Petrol costs have drained almost $20,000 from the pockets of the average Victorian motorist over a decade, according to analysis.

The price to fill our tanks is equivalent to buying a small new car.

The RACV calculated that in the past year alone, a driver travelling average distances shelled out $2039 at the bowser.

Over the past 10 years, the unleaded fuel bill amounted to $19,413, the state’s peak motoring body found.

Its analysis revealed motorists had been on a decade-long price rollercoaster.

RACV spokesman Brodie Bott said there was no sign of an upward trend stopping.

“Fuel prices will continue to hurt Victorian hip pockets,” Mr Bott said.

The cost over a decade was more than buying a new entry-level small car such as a Kia Rio S, or Toyota Yaris Ascent.

The most expensive average price for a single day in the period, of 167c a litre, was recorded on December 14 last year.

That compared with the lowest daily average of just 96c a litre on March 1, 2016.

The RACV tracked the average annual unleaded Victorian petrol price for each year from 2010-19.

It found 2014 was the most expensive, at 144.4c a litre.

The cheapest was 2016, at 116c a litre.

Petrol prices were affected by factors including global oil and refined petrol costs, the Australian-US dollar exchange rate, local fuel price cycles, and profit margins.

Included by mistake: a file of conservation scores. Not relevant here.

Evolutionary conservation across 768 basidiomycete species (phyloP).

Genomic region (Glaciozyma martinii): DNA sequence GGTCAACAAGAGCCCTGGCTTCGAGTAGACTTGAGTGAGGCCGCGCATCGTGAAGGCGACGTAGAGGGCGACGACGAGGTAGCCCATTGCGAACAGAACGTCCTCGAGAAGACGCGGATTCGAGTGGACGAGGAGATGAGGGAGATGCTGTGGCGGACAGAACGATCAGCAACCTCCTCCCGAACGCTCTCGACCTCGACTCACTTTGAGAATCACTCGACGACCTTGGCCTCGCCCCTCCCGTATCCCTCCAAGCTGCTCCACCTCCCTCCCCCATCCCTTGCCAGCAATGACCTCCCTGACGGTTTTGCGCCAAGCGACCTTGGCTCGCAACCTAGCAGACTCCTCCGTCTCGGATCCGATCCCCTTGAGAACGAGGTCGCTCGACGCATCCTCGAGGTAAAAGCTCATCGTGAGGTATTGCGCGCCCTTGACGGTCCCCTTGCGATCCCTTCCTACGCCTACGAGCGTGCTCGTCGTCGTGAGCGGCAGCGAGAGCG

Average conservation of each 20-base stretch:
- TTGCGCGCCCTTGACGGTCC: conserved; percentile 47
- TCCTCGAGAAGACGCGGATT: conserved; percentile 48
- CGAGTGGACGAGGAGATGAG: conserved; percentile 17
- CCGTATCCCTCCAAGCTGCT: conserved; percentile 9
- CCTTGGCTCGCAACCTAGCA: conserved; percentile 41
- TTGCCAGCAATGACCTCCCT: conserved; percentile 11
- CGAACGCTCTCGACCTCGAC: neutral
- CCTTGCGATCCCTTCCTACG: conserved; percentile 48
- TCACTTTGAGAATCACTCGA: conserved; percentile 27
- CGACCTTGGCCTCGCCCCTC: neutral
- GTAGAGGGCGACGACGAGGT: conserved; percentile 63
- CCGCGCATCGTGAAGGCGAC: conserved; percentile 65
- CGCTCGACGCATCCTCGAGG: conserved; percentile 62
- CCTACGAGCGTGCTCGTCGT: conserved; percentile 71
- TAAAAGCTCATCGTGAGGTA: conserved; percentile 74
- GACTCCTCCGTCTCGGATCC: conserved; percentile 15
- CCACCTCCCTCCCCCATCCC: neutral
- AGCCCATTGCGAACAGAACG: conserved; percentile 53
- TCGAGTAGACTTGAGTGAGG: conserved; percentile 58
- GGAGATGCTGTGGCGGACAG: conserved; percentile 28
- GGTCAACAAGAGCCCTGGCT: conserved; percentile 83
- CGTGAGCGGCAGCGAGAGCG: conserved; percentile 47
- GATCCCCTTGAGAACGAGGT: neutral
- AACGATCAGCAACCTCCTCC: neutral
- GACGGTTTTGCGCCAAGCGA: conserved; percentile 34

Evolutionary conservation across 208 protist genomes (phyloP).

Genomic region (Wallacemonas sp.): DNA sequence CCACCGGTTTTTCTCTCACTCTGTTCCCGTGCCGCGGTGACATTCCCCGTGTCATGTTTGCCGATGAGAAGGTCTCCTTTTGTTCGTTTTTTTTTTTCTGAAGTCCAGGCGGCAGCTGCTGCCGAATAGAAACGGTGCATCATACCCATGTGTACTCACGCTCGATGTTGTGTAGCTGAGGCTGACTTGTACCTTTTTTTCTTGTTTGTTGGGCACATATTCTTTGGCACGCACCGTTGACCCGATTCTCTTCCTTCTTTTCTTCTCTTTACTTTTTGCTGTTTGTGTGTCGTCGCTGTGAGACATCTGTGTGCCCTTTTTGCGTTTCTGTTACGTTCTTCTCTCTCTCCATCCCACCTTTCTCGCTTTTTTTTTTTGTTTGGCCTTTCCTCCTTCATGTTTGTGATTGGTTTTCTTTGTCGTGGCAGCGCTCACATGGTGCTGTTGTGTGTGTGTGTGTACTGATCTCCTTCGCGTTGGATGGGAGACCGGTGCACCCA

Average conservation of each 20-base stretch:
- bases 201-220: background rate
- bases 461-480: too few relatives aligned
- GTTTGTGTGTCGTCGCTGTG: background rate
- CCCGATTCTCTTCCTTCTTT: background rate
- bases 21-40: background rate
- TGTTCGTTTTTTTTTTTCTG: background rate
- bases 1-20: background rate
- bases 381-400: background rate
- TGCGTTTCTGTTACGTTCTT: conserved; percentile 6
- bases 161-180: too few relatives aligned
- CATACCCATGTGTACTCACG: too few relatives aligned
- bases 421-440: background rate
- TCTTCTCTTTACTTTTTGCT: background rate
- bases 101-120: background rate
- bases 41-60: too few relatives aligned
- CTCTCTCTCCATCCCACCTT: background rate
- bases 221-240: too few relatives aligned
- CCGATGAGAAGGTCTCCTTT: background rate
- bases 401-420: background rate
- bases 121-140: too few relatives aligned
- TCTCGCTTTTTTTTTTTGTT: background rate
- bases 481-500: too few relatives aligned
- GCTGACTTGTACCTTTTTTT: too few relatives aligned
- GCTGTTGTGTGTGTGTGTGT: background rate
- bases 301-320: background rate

Annual costs for drivers were based on travelling 14,380km at a fuel consumption of 10 litres per 100km.

Mr Bott suggested motorists use fuel comparison websites and apps to check prices, and to always shop around.

Metropolitan prices have a volatile cycle that sees prices spike to a peak before falling steadily, then again sharply increasing.

“Motorists should top up when prices are on the high end of the price cycle and fill up on the low end,” Mr Bott said.

Prices do not fluctuate as wildly in rural and regional areas.

Previous Australian Competition and Consumer Commission research found Melbourne drivers could save $250 a year if they bought petrol at the cheapest point of price cycles and shopped around at other times.

Extracted from Herald Sun